Constellations: Winter and Spring Visibility

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Courtesy of NASA

Today we are going to talk about the constellations that are seasonally visible in the Winter and Spring. From the Northern Hemisphere and astronomers in the Pacific Northwest, there are 30 visible constellations; five can be seen all year, while the others appear seasonally. Named after characters in Greek mythology, each constellation contains star patterns that abstractly resemble its namesake. As there are 5 circumpolar constellations, this article will be reviewing 13 of the 25 seasonally available constellations visible from the Pacific Northwest. We will review the remaining 12 seasonal constellations in a later article.


  • Canis Major
    In the second century, Canis Major was included in Ptolemy’s 48 constellations, and is counted among the 88 modern constellations. Its name is Latin for “greater dog” in contrast to Canis Minor, the “lesser dog”; both figures are commonly represented as following the constellation of Orion the hunter through the sky. The Milky Way passes through Canis Major and several open clusters lie within its borders. Sirius is the brightest star in the night sky at apparent magnitude −1.46 and one of the closest stars to Earth at a distance of 8.6 light-years. The only Messier object is M41 (NGC 2287), an open cluster with a combined visual magnitude of 4.5, around 2300 light-years from Earth. Located around 30′ northeast of NGC 2360, NGC 2359 (Thor’s Helmet or the Duck Nebula) is a relatively bright emission nebula in Canis Major, with an approximate magnitude of 10, which is 10,000 light-years from Earth can be a popular astrophotography target.
  • Cetus
    Cetus was a sea monster in Greek mythology as both Perseus and Heracles needed to slay, sometimes in English called ‘the whale’. The constellation Cetus is in the region of the sky that contains other water-related constellations: Aquarius, Pisces and Eridanus. Cetus lies far from the galactic plane, so that many distant galaxies are visible, unobscured by dust from the Milky Way. Of these, the brightest is Messier 77, a 9th magnitude spiral galaxy near Delta Ceti. It appears face-on and has a clearly visible nucleus of magnitude 10. Another object in Cetus is NGC 246, also called the Cetus Ring, which is a planetary nebula with a magnitude of 8.0. Among some amateur astronomers, NGC 246 has garnered the nickname “Pac-Man Nebula” because of the arrangement of its central stars and the surrounding star field.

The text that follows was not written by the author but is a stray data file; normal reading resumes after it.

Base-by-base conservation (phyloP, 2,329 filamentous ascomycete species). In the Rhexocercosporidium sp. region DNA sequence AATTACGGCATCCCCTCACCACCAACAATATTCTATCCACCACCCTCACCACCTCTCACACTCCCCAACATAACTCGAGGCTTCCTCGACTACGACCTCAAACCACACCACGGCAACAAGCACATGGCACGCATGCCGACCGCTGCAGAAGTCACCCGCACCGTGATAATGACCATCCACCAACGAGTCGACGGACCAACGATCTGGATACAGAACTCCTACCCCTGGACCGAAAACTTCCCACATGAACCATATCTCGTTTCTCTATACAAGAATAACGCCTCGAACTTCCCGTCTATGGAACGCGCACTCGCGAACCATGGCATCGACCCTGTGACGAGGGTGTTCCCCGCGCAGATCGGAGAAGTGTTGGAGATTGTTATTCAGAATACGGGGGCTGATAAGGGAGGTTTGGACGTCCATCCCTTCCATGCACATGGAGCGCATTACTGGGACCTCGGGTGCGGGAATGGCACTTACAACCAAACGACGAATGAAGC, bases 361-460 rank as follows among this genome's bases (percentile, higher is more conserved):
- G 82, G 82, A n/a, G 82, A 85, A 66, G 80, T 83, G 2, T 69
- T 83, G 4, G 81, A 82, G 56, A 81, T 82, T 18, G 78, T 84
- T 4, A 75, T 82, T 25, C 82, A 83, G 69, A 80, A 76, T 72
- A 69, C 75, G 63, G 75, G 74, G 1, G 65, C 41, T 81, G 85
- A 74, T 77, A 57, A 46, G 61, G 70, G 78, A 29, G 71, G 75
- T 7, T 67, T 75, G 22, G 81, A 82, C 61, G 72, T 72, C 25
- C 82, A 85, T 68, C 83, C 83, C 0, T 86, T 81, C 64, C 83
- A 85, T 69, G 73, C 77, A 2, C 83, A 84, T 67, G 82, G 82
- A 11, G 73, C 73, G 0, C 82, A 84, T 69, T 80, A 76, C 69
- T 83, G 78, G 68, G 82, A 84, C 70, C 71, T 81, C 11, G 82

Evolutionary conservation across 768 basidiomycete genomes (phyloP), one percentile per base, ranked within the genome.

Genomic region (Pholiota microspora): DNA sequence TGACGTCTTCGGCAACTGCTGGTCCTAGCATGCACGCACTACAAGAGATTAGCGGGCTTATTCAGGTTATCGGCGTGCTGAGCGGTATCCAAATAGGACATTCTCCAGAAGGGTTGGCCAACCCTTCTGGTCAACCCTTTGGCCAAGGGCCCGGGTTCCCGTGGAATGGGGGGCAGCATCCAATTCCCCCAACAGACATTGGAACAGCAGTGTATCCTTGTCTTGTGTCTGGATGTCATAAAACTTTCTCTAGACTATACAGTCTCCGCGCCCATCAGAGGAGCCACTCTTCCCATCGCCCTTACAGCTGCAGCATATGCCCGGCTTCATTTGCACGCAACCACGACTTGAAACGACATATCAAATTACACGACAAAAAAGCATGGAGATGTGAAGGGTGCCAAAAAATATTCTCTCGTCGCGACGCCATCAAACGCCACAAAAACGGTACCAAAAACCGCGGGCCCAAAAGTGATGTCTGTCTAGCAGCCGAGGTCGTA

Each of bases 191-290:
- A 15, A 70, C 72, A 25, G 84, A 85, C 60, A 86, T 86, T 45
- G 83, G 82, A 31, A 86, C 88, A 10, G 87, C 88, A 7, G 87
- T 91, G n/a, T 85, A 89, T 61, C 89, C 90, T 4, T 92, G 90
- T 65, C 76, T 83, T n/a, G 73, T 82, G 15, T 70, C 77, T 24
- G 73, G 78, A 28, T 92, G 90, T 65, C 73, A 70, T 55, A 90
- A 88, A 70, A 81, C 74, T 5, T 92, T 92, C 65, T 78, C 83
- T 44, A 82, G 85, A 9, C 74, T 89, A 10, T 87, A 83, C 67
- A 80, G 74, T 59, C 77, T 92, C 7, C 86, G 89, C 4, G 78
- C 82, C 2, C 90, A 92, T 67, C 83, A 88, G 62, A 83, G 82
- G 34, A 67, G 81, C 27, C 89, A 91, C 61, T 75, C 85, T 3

• Eridanus
    Eridanus is a constellation in the southern celestial hemisphere, which is represented as a river. It was one of the 48 constellations listed by the 2nd century astronomer Ptolemy, and it remains one of the 88 modern constellations. It is the sixth largest of the modern constellations. There are a bunch of NGC items such as NGC 1535, which is a small blue-gray planetary nebula visible in small amateur telescopes.
  • Gemini
    Gemini was one of the 48 constellations described by the 2nd century AD astronomer Ptolemy, and it remains one of the 88 modern constellations today. Its name is Latin for “twins,” and it is associated with the twins Castor and Pollux in Greek mythology. The constellation contains 85 stars of naked eye visibility.Since the sky area of Gemini is directed away from the Milky Way, there are comparatively few deep-sky objects of note. Famous members include M35, the The Eskimo Nebula or Clown Face Nebula, and The Medusa Nebula. The Geminids Meteor Shower does originate from this constellation.
  • Orion
    The constellation is named after Orion, a hunter in Greek mythology. Betelgeuse, also designated Alpha Orionis, is a massive M-type red supergiant star nearing the end of its life. It is the second brightest star in Orion, and is a semiregular variable star. Rigel, also known as Beta Orionis, is a B-type blue supergiant that is the sixth brightest star in the night sky. Bellatrix is designated Gamma Orionis by Johann Bayer. It is the twenty-seventh brightest star in the night sky. The Orionids Meteor shower originates from this constellation, which sees its parent body being Halley’s Comet. Orions Belt has many stars including the Trrapezium and the Orion Nebula M42. Another Messier object in the area is Messier 78.
  • Perseus
    Named after the Greek mythological hero Perseus, this cluster is one of the 48 ancient constellations listed by the 2nd-century astronomer Ptolemy, and among the 88 modern constellations defined by the International Astronomical Union. It is surrounded by Andromeda, Cassiopea, Ca elopardalis, and Traingullum. The Perseids are a prominent annual meteor shower that appear to radiate from Perseus from mid-July, peaking in activity between 9 and 14 August each year. Famous members include two open clusters (NGC 869 and NGC 884) known as the Double Cluster, M34, M76 the Little Dumbell Nebula, and NGC 1499, also known as the California Nebula.